Note to readers: It is apparent that this blog is going in two directions, and this troubles me not in the least. We have Stephers, Steve and me, and we each have our own ideas. Please note on the left (on a desktop) that you can follow the writer of your choice. The following piece is my type of thing, a reminiscence about a man I admired, mixed in with a trip we took and some side canyons. Stephers is writing about the intricacies of Covid and the vaccine. Steve is about wildness (and a man I suspect he might know, Howie Wolke, turns up in this piece.) There is no conflict among writers on this blog. If I was any kind of a computer guy, I would redesign the blog to accommodate all three of us. That is way above my pay grade.
Last year we took a trip north to my old haunts growing up, the Beartooth Mountains of Montana, and Yellowstone National Park. We revisited places I had known as early as a youth of ten years old, finding them intact. I vowed that the trip would not be sullied by electronic communication … no blogging, no email, and certainly things I had already quit doing … no Facebook, Twitter, and things I had never done, like Instragram.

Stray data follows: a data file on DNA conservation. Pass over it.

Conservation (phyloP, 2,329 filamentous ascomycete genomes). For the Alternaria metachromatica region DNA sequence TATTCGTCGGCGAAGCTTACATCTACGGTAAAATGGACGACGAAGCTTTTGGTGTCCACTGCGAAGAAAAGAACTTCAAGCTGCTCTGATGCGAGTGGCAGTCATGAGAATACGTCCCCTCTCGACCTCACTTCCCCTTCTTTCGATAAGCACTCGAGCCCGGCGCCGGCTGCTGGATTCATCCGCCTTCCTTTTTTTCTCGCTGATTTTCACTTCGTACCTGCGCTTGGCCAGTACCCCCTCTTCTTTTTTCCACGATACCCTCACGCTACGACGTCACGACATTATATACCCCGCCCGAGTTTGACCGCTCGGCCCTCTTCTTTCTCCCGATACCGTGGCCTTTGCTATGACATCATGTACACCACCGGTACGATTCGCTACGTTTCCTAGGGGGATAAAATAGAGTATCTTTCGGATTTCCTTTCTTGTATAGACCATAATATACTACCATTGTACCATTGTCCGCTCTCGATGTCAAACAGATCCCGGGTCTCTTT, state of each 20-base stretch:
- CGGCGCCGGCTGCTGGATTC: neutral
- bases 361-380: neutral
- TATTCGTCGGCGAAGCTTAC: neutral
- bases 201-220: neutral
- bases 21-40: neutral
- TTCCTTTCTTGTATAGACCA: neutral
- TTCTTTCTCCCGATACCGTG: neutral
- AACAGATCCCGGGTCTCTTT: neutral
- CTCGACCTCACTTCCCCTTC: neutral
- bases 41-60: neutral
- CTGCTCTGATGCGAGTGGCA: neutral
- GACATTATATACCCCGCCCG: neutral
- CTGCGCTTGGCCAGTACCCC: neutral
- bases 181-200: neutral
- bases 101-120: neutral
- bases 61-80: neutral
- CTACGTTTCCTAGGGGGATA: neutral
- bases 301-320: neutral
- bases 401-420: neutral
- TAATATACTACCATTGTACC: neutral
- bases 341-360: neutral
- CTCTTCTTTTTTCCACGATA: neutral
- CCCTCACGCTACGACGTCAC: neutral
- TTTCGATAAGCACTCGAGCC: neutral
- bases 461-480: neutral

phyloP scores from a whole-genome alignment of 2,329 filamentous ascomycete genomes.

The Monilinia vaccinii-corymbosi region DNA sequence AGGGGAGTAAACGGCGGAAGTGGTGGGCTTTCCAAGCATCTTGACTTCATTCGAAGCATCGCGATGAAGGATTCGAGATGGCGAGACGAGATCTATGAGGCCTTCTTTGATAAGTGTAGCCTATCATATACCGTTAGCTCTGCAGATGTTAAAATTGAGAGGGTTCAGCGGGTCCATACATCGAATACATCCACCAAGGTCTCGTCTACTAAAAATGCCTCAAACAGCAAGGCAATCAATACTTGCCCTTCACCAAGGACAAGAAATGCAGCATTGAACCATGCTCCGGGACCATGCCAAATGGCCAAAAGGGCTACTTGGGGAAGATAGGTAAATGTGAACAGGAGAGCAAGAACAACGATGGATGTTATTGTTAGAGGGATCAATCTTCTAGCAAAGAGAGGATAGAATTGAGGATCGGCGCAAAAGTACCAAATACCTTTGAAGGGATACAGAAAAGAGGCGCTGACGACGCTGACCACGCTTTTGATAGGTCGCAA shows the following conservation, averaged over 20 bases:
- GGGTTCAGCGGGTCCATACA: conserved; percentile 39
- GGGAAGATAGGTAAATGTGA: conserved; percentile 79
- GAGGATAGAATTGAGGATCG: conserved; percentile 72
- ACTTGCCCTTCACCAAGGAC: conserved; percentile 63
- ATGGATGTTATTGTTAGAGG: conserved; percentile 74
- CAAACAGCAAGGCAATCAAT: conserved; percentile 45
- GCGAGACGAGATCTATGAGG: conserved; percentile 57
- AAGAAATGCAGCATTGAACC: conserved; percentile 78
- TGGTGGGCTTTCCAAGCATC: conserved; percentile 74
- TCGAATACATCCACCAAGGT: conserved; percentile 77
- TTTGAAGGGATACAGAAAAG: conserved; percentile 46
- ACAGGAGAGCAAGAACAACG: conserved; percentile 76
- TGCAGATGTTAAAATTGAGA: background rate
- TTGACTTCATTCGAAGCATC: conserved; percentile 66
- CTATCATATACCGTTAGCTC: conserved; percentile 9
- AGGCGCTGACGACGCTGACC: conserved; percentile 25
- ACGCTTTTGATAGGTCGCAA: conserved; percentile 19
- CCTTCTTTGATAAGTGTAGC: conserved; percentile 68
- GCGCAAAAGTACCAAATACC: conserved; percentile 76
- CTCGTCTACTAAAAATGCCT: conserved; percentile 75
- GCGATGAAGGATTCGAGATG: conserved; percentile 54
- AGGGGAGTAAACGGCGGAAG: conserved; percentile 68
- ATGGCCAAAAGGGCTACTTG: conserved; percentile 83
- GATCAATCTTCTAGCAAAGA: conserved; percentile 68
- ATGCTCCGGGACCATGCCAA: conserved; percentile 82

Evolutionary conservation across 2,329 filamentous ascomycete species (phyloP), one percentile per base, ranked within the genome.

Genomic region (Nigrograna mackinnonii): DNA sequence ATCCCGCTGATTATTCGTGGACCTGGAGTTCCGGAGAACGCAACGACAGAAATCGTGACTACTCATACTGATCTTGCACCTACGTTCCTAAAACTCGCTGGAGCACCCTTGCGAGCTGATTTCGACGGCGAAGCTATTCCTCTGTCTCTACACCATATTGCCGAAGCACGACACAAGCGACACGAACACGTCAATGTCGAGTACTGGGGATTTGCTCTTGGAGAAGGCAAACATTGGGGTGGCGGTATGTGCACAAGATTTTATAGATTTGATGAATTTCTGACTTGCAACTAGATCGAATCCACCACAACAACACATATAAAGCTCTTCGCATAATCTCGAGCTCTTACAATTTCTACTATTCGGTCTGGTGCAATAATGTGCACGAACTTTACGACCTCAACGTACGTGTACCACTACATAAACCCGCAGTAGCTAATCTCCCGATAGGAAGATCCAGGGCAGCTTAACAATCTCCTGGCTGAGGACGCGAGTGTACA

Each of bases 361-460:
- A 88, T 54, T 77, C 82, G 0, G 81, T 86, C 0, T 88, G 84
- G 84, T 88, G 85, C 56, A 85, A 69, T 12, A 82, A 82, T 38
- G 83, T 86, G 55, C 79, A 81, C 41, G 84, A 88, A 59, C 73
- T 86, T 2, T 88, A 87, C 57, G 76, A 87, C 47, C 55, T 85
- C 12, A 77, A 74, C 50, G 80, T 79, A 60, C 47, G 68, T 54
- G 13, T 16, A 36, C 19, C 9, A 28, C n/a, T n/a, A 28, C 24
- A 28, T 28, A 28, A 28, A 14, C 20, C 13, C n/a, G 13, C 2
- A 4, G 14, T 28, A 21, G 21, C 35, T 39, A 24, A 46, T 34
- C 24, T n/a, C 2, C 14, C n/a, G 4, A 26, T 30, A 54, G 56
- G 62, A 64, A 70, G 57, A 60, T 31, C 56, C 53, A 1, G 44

It was a rough trip in some regards, sitting on the bank of the Gallatin river, nothing to do but watch the passings by, the birds, boaters, fishermen and sons, but no way to exhort my family and friends and former classmates to share in the adventure. It had to be done without outside approval, those obnoxious “likes” that take on unwarranted importance in that small world. I had to watch the river, the boaters and their dogs, a flock of wild geese stupidly imprisoned by wire fences (we set them free), and the father and son sharing the adventure of fly fishing. I took it all to heart without broadcasting, as in the old days, the small events of my life, shared with no one, the meaning of which were in my heart, meant to stay there, but unlike most, later shared by written word.
This year my wife and I revisited our adventures of twenty years ago and more recently, and a place that defies description, though I will try … Utah. It is vast and beautiful and charming, haunting and harsh. The desert has unique flavor and beauty, and can kill a man. We’ve just returned from that trip, and I’ve been writing off and on about a man I much admired, Edward Abbey.
Continue reading “Down the river”